Family brings Hawaiian flavor to Kitsap

The LaFontaine family, (from left) Clayton, Lori Ann, Kim and Nick, recently opened Aloha Kitchen on Silverdale Way.  - Kassie Korich/staff photos
The LaFontaine family, (from left) Clayton, Lori Ann, Kim and Nick, recently opened Aloha Kitchen on Silverdale Way.
— image credit: Kassie Korich/staff photos

The spirit of Aloha is alive and well in Silverdale.

Local residents now have a place to treat their palates to Hawaiian-style cooking with the recent opening of Aloha Kitchen in the Chuck E. Cheese plaza on Silverdale Way.

“We’re the only authentic Hawaiian-style restaurant in Kitsap County,” said co-owner Lori Ann LaFontaine. “We enjoy cooking, but we enjoy sharing it more.”

LaFontaine, along with her husband Kim and sons Clayton and Nick, opened the restaurant earlier this month. The family prides itself on the unique flavor of the islands.

“There’s no food like this; the closest is Tacoma,” Nick said. “The environment is different. We offer the spirit of Aloha and make everyone feel welcome. It’s more than lunch, it’s fun.”

The restaurant serves up ‘Aloha Plates’ in true island style ranging from kalua pork and grilled mahi mahi to huli huli-style chicken and teriyaki beef. The menu also includes ‘Island Classics’ like Loco Moco, shoyu chicken and Portuguese sausage, eggs and rice.

“The food is slow-roasted, slow-cooked, charbroiled, etc.,” Lori Ann said. “It takes a long time to prepare, but that’s how we get that flavor.”

The family is no stranger to entrepreneurship. They also own Tri-Star Installations on Anderson Hill Road. And it was Lori Ann’s event planning business, A Touch of Perfection, that paved the way for Aloha Kitchen.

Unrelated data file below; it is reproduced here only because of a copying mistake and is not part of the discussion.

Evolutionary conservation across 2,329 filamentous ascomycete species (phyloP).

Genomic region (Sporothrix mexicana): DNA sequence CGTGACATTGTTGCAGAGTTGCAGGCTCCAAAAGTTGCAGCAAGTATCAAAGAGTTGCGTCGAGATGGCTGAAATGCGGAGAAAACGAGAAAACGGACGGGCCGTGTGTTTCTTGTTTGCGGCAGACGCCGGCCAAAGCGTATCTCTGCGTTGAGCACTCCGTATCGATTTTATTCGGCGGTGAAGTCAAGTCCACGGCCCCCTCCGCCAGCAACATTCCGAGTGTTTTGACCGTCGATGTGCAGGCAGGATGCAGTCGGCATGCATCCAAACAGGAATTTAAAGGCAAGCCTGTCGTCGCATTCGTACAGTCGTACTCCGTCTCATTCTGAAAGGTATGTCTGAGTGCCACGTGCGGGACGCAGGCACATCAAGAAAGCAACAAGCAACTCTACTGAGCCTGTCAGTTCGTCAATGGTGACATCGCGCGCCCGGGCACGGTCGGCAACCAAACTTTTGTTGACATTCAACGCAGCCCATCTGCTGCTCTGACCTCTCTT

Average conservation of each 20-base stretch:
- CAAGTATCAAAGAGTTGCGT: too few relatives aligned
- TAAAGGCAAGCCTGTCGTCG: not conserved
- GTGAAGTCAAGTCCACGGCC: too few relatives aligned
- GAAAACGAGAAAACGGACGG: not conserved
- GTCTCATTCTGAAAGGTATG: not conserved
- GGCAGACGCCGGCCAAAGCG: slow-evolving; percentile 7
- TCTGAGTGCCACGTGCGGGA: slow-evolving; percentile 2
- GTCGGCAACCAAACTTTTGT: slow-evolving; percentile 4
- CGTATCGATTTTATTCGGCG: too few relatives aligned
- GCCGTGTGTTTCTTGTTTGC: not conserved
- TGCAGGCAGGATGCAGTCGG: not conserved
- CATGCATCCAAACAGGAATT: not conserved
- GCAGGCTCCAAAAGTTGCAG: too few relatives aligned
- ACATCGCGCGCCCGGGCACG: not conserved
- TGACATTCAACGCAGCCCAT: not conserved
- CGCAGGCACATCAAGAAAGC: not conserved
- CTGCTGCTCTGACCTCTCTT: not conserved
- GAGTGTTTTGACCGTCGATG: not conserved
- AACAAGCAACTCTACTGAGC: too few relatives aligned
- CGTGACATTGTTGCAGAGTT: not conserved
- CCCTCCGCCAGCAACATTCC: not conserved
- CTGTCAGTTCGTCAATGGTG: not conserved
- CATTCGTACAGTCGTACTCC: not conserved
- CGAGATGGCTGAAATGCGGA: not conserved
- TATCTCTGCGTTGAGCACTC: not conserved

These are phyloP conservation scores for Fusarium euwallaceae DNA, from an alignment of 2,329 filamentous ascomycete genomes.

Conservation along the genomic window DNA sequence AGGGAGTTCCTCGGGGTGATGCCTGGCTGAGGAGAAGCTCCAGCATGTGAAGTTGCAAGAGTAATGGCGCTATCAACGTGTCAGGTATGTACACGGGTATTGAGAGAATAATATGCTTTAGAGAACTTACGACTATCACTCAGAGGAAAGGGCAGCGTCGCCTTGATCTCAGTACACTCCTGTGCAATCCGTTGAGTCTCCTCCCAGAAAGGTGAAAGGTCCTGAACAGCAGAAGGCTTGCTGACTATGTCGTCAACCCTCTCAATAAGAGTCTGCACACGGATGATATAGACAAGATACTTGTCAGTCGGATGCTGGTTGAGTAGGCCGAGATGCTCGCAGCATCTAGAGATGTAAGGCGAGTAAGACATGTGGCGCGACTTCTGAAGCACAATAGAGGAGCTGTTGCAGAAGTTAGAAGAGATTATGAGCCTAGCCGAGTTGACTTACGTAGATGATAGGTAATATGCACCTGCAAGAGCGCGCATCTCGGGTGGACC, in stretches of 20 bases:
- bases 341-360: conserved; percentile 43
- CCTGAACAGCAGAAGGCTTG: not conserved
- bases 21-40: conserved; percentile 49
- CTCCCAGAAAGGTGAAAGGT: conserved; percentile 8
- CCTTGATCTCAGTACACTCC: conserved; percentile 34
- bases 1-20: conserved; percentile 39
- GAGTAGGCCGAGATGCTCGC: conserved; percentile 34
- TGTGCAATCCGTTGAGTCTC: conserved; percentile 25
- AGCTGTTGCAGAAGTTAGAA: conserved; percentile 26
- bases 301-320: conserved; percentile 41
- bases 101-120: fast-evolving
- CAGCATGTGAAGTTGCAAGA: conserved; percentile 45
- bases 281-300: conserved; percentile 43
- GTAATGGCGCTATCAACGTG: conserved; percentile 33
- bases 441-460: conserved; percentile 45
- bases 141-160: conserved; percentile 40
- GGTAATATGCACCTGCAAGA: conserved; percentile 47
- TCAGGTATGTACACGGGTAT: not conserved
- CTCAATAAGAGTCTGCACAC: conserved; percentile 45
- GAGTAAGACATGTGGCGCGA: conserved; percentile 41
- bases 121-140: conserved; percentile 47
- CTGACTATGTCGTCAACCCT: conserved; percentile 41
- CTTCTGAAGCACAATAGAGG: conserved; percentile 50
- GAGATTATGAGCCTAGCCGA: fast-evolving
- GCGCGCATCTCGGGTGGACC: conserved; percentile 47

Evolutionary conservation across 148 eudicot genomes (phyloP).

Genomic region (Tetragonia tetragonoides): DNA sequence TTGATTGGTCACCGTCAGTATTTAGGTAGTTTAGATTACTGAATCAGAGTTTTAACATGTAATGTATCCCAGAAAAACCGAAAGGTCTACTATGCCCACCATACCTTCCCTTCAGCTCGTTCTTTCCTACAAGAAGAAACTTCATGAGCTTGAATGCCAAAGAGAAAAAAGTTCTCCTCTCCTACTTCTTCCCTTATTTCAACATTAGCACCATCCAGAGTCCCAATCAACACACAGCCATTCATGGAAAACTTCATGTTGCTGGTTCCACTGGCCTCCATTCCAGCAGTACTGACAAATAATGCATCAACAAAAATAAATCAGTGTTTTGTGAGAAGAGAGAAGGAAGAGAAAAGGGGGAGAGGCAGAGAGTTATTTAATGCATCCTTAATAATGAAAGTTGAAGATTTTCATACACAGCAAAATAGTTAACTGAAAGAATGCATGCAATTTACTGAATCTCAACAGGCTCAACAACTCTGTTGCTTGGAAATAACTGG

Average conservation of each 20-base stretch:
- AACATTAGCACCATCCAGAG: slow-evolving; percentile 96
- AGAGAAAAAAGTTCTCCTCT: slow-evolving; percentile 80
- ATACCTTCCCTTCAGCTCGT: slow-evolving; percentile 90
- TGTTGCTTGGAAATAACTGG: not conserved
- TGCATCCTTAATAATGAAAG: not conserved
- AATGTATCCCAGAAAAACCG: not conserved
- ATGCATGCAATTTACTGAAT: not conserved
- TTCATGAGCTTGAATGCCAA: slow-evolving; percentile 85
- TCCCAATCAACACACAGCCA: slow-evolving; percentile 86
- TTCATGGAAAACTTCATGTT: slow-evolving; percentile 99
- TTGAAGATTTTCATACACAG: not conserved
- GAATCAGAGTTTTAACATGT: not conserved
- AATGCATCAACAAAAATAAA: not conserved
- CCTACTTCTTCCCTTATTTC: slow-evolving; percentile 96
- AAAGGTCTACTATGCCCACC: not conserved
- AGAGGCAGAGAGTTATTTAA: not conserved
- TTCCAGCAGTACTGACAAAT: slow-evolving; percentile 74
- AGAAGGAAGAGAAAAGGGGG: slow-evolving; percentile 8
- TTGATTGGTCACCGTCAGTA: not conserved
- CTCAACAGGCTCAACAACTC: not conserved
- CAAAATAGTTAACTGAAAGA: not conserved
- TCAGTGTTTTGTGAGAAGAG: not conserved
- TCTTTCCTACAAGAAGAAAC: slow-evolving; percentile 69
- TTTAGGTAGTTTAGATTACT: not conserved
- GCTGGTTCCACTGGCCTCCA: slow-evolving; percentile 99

“We’ve been in business for 30 years, we have the culinary background. I believe that’s ingredients for success.”

Clayton, who serves as the general manager of Aloha Kitchen, attended Washington State University and worked in the CUB kitchen on campus before working for Krispy Creme. He too is proud to offer Kitsap County authentic Hawaiian dishes.

“Everything we make is slow-cooked and homemade,” Clayton said. “Even our hot dogs are flown in from Hawaii.”

Lori Ann makes several “buying trips” to the islands throughout the year to ensure the restaurant uses only the most authentic ingredients. While true Hawaiian food is important, the family also wants to provide patrons with true island ambiance. A large mural depicting the palm trees and beaches Hawaii is revered for covers one of the walls as island music plays throughout the restaurant. Hawaiian gifts and goodies also are available for purchase and include Kona coffee, mugs, calendars and lunch bags.

“We really try to follow our motto: We enjoy sharing our home-cooked meals, but more important, ‘the spirit of Aloha,’” Lori Ann said.

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